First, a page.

Many doctors recommend that people at risk or those with interest in preventing prostate cancer should feed on good healthy diets. The diet that is usually recommended should be of low levels of fat and include many fruits and vegetables. This combination helps to save men at risk of suffering from cancer (Oliver 74). The changing lifestyles and food preferences have contributed to the high number of African Americans men suffering from prostrates cancer. Therefore, they have the obligation to ensure that they avoid such diets not recommended by the health practitioners. A low fat diet food should always be selected. These foods with low levels of fats and calories may include meats, fruits, nuts and dairy products such as cheese and milk. This is the best strategy to ensure that the health of the men is maintained, and it helps them to prevent risks associated with cancer (Tataw and Olugbemiga 44). It is also recommended that people eat more greens compared to animal products on their daily basis. Research has revealed that there are many risks involved in taking animal products because they have higher levels of fats compared to green plants. It is also advisable to use olive oil while cooking food to reduce the amount of fats in the diets.

Drinking of alcohol

Even though few studies have linked prostate cancer with alcohol drinking, there is a high potential that this disease is contributed by high levels of alcohol intake. Many cases of men suffering from the disease take alcohol. It is therefore advisable for men drinking alcohol to reduce their daily intake to reduce the risk of contracting cancer.

Maintaining a healthy weight

Men who have a body mass index of 30 or higher than this are considered to be obese (Oliver 74). Obesity has also been linked to prostate cancer. Being obese increases the risk of prostate cancer. Therefore, any man who is obese should work hard to reduce weight. Those with normal weight should also work hard to maintain their weight to avoid becoming obese. Weight can be regulated by eating balanced diets and engaging in physical exercise every day. This will ensure that the weight is reduced and it will help to reduce the risk of African Americans from the risk of becoming obese and reduce the risk of suffering from prostate cancer.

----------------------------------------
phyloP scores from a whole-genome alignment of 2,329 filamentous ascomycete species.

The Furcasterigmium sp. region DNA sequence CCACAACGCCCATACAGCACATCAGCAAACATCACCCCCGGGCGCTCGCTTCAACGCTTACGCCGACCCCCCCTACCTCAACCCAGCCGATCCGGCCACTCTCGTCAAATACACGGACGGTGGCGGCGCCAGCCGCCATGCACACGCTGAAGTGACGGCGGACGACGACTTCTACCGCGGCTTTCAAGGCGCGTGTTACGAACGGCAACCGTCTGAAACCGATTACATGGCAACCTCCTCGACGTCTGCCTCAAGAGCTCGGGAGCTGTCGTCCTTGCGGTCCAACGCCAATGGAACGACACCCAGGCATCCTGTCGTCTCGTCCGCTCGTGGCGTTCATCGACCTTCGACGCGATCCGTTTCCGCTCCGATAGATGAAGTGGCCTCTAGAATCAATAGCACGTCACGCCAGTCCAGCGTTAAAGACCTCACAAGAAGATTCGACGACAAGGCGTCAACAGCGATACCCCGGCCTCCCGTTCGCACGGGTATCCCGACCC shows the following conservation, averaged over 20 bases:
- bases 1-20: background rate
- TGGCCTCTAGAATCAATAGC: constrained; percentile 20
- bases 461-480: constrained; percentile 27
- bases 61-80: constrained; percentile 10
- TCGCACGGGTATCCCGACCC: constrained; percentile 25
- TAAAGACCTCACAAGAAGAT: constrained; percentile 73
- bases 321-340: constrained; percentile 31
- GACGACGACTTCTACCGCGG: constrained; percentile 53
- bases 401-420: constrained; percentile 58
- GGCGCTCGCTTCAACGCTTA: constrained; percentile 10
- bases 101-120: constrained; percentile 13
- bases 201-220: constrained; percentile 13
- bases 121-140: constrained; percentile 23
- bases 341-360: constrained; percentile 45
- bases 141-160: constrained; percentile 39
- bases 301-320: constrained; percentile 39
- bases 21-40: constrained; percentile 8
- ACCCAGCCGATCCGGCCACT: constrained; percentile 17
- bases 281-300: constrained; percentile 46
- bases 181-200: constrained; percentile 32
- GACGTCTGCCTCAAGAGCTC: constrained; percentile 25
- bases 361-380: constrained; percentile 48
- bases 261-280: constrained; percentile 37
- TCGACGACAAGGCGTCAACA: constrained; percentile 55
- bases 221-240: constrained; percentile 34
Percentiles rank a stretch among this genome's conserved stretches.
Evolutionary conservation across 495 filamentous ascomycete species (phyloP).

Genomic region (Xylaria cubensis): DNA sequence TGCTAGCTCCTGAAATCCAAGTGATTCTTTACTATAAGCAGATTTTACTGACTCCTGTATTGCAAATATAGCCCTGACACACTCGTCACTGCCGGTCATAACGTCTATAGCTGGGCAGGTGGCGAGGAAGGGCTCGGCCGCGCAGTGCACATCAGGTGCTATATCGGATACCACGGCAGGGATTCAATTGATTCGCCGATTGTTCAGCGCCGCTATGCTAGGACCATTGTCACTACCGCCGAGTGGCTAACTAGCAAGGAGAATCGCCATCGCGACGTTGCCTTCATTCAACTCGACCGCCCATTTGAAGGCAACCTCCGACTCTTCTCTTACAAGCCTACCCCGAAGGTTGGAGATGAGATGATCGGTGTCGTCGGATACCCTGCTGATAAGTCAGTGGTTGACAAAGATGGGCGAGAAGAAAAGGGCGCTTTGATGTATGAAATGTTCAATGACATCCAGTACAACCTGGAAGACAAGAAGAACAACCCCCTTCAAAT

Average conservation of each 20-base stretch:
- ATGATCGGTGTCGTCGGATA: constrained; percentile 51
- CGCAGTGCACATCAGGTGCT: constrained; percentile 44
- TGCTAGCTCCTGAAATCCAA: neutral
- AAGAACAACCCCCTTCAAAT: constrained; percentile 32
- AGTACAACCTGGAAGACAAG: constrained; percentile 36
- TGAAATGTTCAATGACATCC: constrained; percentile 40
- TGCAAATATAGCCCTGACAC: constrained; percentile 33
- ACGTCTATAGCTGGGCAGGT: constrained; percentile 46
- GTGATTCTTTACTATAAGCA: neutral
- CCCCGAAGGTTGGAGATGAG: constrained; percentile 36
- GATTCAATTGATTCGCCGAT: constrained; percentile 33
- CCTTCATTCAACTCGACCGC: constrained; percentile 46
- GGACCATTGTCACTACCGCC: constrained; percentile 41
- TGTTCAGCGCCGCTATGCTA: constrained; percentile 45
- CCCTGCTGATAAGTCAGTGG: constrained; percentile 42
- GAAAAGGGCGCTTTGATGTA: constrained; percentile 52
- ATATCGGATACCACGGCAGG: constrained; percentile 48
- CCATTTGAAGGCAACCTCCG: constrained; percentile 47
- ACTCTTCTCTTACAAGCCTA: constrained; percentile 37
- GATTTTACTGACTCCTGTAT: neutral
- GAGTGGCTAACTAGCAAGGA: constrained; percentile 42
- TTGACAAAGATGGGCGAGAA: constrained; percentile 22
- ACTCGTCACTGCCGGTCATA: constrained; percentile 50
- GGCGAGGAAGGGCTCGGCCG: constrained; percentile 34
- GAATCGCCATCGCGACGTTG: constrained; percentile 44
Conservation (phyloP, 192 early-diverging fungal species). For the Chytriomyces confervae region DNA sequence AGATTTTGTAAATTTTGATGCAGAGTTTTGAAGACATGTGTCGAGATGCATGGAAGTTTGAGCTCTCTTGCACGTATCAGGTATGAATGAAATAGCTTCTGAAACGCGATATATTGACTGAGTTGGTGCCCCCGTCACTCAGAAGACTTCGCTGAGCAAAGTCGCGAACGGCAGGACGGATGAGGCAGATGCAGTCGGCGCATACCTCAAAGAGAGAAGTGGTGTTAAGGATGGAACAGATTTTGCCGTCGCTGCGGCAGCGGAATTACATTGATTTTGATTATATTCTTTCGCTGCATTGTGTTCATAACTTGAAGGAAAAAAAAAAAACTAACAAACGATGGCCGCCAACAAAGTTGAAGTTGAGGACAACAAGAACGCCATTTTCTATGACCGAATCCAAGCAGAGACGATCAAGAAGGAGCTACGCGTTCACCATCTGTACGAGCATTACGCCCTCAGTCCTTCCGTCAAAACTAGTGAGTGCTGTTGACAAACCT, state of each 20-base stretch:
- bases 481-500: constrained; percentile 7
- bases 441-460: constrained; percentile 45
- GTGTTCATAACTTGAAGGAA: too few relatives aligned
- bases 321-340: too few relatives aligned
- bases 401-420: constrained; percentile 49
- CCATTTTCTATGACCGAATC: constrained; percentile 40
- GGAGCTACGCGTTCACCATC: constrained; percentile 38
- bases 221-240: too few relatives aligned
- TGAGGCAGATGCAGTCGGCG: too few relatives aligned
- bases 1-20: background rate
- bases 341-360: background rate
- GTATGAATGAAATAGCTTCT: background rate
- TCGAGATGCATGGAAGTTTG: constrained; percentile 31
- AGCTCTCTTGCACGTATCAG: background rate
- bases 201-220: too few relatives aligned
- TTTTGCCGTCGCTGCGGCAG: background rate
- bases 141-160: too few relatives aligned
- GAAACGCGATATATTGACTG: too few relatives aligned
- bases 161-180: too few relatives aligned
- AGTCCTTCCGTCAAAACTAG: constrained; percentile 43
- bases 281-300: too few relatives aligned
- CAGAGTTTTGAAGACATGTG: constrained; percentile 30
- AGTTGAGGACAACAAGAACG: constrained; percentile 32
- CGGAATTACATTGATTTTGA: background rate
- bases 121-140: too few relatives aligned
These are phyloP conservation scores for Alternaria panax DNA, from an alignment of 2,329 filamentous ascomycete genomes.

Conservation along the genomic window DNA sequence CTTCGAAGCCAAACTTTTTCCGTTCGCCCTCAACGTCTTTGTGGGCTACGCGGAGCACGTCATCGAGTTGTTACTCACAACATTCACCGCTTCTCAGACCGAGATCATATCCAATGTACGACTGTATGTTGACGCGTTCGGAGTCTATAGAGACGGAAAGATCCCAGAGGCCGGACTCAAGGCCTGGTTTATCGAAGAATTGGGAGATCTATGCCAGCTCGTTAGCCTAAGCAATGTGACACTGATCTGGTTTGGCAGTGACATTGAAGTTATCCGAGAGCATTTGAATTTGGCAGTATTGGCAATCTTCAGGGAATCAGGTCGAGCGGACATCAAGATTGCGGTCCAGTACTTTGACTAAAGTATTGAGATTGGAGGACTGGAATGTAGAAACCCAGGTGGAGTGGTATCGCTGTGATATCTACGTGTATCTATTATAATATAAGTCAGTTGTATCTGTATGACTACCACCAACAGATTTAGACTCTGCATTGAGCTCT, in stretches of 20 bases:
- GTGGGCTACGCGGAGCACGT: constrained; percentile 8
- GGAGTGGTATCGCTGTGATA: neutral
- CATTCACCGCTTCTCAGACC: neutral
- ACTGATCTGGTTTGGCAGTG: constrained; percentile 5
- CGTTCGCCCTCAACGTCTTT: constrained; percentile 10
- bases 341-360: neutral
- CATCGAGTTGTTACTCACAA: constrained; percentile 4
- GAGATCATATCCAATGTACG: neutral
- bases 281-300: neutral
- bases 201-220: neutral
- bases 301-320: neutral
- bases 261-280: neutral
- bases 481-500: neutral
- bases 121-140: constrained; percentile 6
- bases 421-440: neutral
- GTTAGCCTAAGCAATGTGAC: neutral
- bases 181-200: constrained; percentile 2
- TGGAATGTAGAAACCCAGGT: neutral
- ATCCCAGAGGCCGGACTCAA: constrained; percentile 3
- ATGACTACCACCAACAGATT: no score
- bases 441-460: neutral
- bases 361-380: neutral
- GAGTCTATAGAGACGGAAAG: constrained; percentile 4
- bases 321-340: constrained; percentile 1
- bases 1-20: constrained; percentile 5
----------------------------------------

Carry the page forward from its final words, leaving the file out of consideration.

Exercises

Various studies have revealed that men who engage in frequent exercises have low risk of suffering from cancer. However, some studies have disagreed with this fact. Body exercise is essential in maintaining weight and helping weight loss, which is associated with cancer.

Family and friend involvement

In the decision-making process concerning screening, family and friends play a key role. Family members and friends can be of great assistance in helping men seek medical treatment. The most important step of action men at risk need to do is to go for screening. However, many African Americans men may not find it easy to go for these screenings. Therefore, it becomes imperative for the family and friends to assist in advising such men to seek earlier cancer screening to enable them know their statuses early. Men at high risk of testing positive in prostate cancer are usually aged more than forty years and usually have families that can motivate and encourage them (Rivers et al 106). Many men trust their family members and therefore, they are the right people to encourage them to seek medical attention. The fact that friends and family members place their interest related to health issues at the forefront, they are likely to push them to seek medical attention. Therefore, this is one of the strategies that can help in preventing the high prevalence of cancer among African American men. They will be compelled to go for screening and be advised on the best ways to live to ensure that they do not get the disease.